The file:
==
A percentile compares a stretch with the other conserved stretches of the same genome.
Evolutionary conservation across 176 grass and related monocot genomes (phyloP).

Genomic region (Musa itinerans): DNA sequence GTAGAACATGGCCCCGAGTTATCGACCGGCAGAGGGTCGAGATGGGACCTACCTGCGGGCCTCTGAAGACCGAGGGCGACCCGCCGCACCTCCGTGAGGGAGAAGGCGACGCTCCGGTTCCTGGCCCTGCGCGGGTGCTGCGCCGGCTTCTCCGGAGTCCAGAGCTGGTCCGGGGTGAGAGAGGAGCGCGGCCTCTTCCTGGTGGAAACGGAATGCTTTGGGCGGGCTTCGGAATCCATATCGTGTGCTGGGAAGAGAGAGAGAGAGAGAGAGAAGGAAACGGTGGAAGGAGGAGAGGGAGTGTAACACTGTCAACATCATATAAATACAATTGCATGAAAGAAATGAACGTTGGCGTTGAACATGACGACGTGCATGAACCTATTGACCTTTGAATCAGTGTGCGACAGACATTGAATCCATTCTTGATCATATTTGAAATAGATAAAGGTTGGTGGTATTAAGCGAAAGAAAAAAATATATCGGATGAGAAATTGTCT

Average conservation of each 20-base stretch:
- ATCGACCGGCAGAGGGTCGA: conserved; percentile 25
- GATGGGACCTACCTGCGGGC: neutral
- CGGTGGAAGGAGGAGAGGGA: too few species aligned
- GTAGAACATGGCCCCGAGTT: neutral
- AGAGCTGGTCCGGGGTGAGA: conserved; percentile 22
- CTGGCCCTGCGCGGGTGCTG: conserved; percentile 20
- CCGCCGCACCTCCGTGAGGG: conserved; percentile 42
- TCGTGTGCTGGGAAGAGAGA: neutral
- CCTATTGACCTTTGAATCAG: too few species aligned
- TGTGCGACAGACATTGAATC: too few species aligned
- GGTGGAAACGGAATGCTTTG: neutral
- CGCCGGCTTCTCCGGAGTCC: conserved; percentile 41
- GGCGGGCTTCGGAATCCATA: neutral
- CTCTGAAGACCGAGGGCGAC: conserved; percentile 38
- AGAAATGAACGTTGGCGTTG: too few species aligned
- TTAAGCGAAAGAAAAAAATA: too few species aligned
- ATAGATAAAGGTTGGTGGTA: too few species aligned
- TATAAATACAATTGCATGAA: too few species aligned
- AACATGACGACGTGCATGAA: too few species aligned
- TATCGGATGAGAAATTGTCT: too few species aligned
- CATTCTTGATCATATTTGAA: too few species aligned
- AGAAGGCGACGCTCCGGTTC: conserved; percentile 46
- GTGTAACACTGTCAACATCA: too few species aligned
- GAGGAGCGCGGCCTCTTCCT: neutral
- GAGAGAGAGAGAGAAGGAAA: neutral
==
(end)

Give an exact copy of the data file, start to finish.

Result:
A percentile compares a stretch with the other conserved stretches of the same genome.
Evolutionary conservation across 176 grass and related monocot genomes (phyloP).

Genomic region (Musa itinerans): DNA sequence GTAGAACATGGCCCCGAGTTATCGACCGGCAGAGGGTCGAGATGGGACCTACCTGCGGGCCTCTGAAGACCGAGGGCGACCCGCCGCACCTCCGTGAGGGAGAAGGCGACGCTCCGGTTCCTGGCCCTGCGCGGGTGCTGCGCCGGCTTCTCCGGAGTCCAGAGCTGGTCCGGGGTGAGAGAGGAGCGCGGCCTCTTCCTGGTGGAAACGGAATGCTTTGGGCGGGCTTCGGAATCCATATCGTGTGCTGGGAAGAGAGAGAGAGAGAGAGAGAAGGAAACGGTGGAAGGAGGAGAGGGAGTGTAACACTGTCAACATCATATAAATACAATTGCATGAAAGAAATGAACGTTGGCGTTGAACATGACGACGTGCATGAACCTATTGACCTTTGAATCAGTGTGCGACAGACATTGAATCCATTCTTGATCATATTTGAAATAGATAAAGGTTGGTGGTATTAAGCGAAAGAAAAAAATATATCGGATGAGAAATTGTCT

Average conservation of each 20-base stretch:
- ATCGACCGGCAGAGGGTCGA: conserved; percentile 25
- GATGGGACCTACCTGCGGGC: neutral
- CGGTGGAAGGAGGAGAGGGA: too few species aligned
- GTAGAACATGGCCCCGAGTT: neutral
- AGAGCTGGTCCGGGGTGAGA: conserved; percentile 22
- CTGGCCCTGCGCGGGTGCTG: conserved; percentile 20
- CCGCCGCACCTCCGTGAGGG: conserved; percentile 42
- TCGTGTGCTGGGAAGAGAGA: neutral
- CCTATTGACCTTTGAATCAG: too few species aligned
- TGTGCGACAGACATTGAATC: too few species aligned
- GGTGGAAACGGAATGCTTTG: neutral
- CGCCGGCTTCTCCGGAGTCC: conserved; percentile 41
- GGCGGGCTTCGGAATCCATA: neutral
- CTCTGAAGACCGAGGGCGAC: conserved; percentile 38
- AGAAATGAACGTTGGCGTTG: too few species aligned
- TTAAGCGAAAGAAAAAAATA: too few species aligned
- ATAGATAAAGGTTGGTGGTA: too few species aligned
- TATAAATACAATTGCATGAA: too few species aligned
- AACATGACGACGTGCATGAA: too few species aligned
- TATCGGATGAGAAATTGTCT: too few species aligned
- CATTCTTGATCATATTTGAA: too few species aligned
- AGAAGGCGACGCTCCGGTTC: conserved; percentile 46
- GTGTAACACTGTCAACATCA: too few species aligned
- GAGGAGCGCGGCCTCTTCCT: neutral
- GAGAGAGAGAGAGAAGGAAA: neutral